You watched LeBron James transform from an uber-hyped teenager to an all-time great. You saw Tom Brady grow from a little-known backup to the best quarterback in history. You witnessed Sidney Crosby raise the Stanley Cup on three occasions. You tuned into every major Tiger Woods entered, every major in which Roger Federer, Rafael Nadal and Novak Djokovic re-shaped the debate of the best player in the world.
You heard about Mike Trout’s greatness. You read about his incredible achievements. But you’ve rarely seen the greatest player of his generation perform.
The career of one of the most gifted athletes in the world has been unlike any other superstar’s in any other major sport. Trout is a product of highlights and headlines. His 12-year career has been consumed in snippets. A home run here. A leaping catch there. Then the highlight transitions to another player or game and he disappears, only to be briefly seen again upon his next noteworthy feat.
Last night, Trout attempted to make history by becoming the fourth player in MLB history to homer in eight straight games — a record shared by Dale Long (1956), Don Mattingly (1987) and Ken Griffey Jr. (1993) — but the Angels star went 0-for-3 with a walk in a 3-1 loss in Cleveland.
The game wasn’t broadcast nationally, which is appropriate. He is sports’ hidden superstar.
The South Jersey slugger was raised next door, yet he essentially doesn’t exist on the East Coast — or anywhere outside the Angels’ local TV market. When was the last time you watched him play a full game that didn’t involve the Yankees?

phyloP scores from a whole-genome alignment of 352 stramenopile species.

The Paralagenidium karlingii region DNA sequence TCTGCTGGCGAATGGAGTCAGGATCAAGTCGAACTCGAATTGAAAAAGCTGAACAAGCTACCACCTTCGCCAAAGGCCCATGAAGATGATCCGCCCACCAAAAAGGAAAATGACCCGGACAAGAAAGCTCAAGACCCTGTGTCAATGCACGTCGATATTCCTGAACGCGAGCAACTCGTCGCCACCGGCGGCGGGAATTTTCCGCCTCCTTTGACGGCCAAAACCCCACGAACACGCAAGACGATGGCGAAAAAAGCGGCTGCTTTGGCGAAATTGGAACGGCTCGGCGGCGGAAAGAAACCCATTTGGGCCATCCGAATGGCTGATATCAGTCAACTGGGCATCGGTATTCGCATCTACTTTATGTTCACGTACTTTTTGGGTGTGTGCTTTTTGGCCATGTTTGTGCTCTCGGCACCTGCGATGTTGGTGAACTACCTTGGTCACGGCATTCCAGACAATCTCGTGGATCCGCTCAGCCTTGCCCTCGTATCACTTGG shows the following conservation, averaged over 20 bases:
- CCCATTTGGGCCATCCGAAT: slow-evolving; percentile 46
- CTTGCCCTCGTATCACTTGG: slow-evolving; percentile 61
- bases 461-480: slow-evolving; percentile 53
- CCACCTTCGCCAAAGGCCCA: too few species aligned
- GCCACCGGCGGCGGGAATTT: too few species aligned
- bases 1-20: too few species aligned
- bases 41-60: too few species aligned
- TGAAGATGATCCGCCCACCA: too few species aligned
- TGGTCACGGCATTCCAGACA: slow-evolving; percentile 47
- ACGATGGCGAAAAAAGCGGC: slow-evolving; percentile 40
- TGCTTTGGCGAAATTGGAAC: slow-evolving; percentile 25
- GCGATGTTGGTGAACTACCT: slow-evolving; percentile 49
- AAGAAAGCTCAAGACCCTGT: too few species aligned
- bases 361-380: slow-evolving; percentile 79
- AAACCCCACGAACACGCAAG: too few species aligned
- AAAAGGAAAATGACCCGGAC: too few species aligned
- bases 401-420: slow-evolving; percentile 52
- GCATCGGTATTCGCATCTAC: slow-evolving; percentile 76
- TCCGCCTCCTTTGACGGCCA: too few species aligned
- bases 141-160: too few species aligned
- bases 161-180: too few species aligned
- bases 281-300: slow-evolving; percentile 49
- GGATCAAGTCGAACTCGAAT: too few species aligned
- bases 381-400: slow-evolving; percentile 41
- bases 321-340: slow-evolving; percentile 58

Because he has spent his entire career with one of the worst franchises in the sport, Trout has played three playoff games (2014) in his entire career. Though baseball has morphed from the national pastime into a primarily hyper-local sport for its fans, the game’s biggest superstars have almost always been showcased in October. Trout’s greatness has translated into popularity — his jersey has ranked among the top 20 in sales every year since his rookie season — but the 31-year-old could walk down most streets without attracting a second look.
Aaron Judge couldn’t do the same. Despite being far less accomplished than the Angels outfielder — Trout is less than one year older than Judge, and has outhomered Judge, 345-215 — Judge has been a postseason fixture with the Yankees. He will be there again next month. Trout may never get there again.